You’re probably already well aware of the way credit cards work. Just like a consumer credit card, the business version lets you make a purchase and repay the card issuer later.

Interest is charged on a monthly basis, calculated by taking the Annual Percentage Rate (APR) and dividing it into twelve.

Your business will receive regular statements detailing purchases, how much you owe and how much interest is being charged. As long as you have a balance, you’ll be expected to make regular monthly repayments. A minimum amount will be required, although you can always pay off more than that if you’re in a position to do so. Doing that obviously means you’ll end up paying less interest.

Interest may also be added to the amount you have to repay if you do not pay the balance off in full by the date on the credit card statement. If you fail to make your payment, you’ll be charged a higher interest rate and possibly a late payment fee, which varies from bank to bank and will be outlined in your credit card terms and conditions.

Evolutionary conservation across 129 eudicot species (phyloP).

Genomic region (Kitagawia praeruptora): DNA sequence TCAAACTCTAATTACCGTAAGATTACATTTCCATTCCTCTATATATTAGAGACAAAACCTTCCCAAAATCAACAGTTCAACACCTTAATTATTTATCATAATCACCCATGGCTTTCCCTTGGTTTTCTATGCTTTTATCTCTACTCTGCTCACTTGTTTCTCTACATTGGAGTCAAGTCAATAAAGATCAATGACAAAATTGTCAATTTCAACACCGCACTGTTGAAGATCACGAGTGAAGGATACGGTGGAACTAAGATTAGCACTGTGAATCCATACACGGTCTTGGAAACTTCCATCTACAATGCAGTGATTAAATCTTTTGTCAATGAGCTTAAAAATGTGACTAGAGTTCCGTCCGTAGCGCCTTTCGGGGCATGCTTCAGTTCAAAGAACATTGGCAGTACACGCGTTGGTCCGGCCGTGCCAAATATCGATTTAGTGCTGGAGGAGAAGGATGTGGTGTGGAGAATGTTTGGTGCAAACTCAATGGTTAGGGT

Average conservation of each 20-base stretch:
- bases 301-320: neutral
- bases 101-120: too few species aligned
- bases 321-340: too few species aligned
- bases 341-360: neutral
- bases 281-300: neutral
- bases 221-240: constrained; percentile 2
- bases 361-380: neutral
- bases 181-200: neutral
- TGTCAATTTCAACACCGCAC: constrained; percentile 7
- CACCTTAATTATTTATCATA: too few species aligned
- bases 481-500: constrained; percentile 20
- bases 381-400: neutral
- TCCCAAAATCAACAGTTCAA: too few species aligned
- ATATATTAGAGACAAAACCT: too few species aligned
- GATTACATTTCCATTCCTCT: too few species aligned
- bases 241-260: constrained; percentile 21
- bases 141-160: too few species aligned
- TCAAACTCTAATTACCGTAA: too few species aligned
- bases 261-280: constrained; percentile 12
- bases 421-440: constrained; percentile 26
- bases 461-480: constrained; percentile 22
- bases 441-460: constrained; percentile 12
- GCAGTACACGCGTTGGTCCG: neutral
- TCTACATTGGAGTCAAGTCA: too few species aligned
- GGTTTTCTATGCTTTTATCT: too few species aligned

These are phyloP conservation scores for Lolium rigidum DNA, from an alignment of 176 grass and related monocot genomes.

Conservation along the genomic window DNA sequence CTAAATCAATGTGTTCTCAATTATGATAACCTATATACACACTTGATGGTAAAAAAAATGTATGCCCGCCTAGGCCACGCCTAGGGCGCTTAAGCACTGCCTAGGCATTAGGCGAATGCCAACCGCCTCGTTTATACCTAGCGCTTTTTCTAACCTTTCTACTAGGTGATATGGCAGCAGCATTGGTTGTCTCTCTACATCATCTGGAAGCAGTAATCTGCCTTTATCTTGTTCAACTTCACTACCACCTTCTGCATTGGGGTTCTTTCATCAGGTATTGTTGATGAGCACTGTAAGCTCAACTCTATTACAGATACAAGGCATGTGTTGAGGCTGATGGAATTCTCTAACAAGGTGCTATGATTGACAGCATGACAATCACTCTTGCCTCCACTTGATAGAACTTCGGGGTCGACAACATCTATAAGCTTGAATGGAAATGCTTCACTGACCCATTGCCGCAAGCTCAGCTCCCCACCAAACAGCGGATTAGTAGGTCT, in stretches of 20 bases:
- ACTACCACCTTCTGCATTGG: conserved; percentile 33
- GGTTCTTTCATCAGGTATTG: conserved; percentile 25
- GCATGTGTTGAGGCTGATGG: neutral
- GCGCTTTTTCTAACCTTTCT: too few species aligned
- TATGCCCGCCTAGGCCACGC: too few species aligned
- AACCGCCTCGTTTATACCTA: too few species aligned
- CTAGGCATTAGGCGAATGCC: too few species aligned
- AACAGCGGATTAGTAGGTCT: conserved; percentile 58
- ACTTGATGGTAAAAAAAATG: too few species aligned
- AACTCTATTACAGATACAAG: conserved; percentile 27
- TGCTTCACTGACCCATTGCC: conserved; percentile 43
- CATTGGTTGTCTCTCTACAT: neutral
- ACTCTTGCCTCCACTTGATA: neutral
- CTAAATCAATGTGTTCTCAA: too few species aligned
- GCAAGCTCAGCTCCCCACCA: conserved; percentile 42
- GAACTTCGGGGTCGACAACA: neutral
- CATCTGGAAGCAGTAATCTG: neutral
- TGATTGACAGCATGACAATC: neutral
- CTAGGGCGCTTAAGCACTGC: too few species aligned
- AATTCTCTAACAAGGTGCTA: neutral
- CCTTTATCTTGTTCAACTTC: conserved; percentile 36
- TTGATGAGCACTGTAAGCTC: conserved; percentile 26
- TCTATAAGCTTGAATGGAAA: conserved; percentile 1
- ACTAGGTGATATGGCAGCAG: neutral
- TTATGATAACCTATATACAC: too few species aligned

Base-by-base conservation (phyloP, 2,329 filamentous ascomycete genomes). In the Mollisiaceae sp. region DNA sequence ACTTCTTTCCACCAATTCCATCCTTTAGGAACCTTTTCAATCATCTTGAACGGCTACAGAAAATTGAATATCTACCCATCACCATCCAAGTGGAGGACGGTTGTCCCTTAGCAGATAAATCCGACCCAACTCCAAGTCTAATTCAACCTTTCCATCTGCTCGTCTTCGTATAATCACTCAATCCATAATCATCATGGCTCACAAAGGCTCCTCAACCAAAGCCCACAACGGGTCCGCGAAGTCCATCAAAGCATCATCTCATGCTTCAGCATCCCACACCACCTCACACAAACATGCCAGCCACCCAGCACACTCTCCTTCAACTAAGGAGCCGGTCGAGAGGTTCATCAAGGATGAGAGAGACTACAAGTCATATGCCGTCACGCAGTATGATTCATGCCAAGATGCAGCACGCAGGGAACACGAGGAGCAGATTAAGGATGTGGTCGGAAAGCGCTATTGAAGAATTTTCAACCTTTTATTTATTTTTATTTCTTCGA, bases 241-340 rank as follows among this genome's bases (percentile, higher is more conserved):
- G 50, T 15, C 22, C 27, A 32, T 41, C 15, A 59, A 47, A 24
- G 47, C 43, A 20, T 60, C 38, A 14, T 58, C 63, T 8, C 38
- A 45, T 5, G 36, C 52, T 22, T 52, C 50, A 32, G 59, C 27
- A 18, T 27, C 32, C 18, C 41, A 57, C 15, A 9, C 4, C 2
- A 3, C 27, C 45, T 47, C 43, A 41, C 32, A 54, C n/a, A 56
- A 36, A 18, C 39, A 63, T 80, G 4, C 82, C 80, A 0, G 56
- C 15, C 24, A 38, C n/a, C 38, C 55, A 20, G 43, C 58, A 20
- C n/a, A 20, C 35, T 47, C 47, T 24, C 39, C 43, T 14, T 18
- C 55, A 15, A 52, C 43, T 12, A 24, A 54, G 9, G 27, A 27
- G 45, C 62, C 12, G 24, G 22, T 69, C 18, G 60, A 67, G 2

Any outstanding balance on your card simply rolls over into the next month although you might need to pay the minimum amount shown on the statement.

Used responsibly, a credit card can be very useful, providing the flexibility to spread out the cost of a purchase. Always keep an eye on your balance to ensure your repayments remain affordable.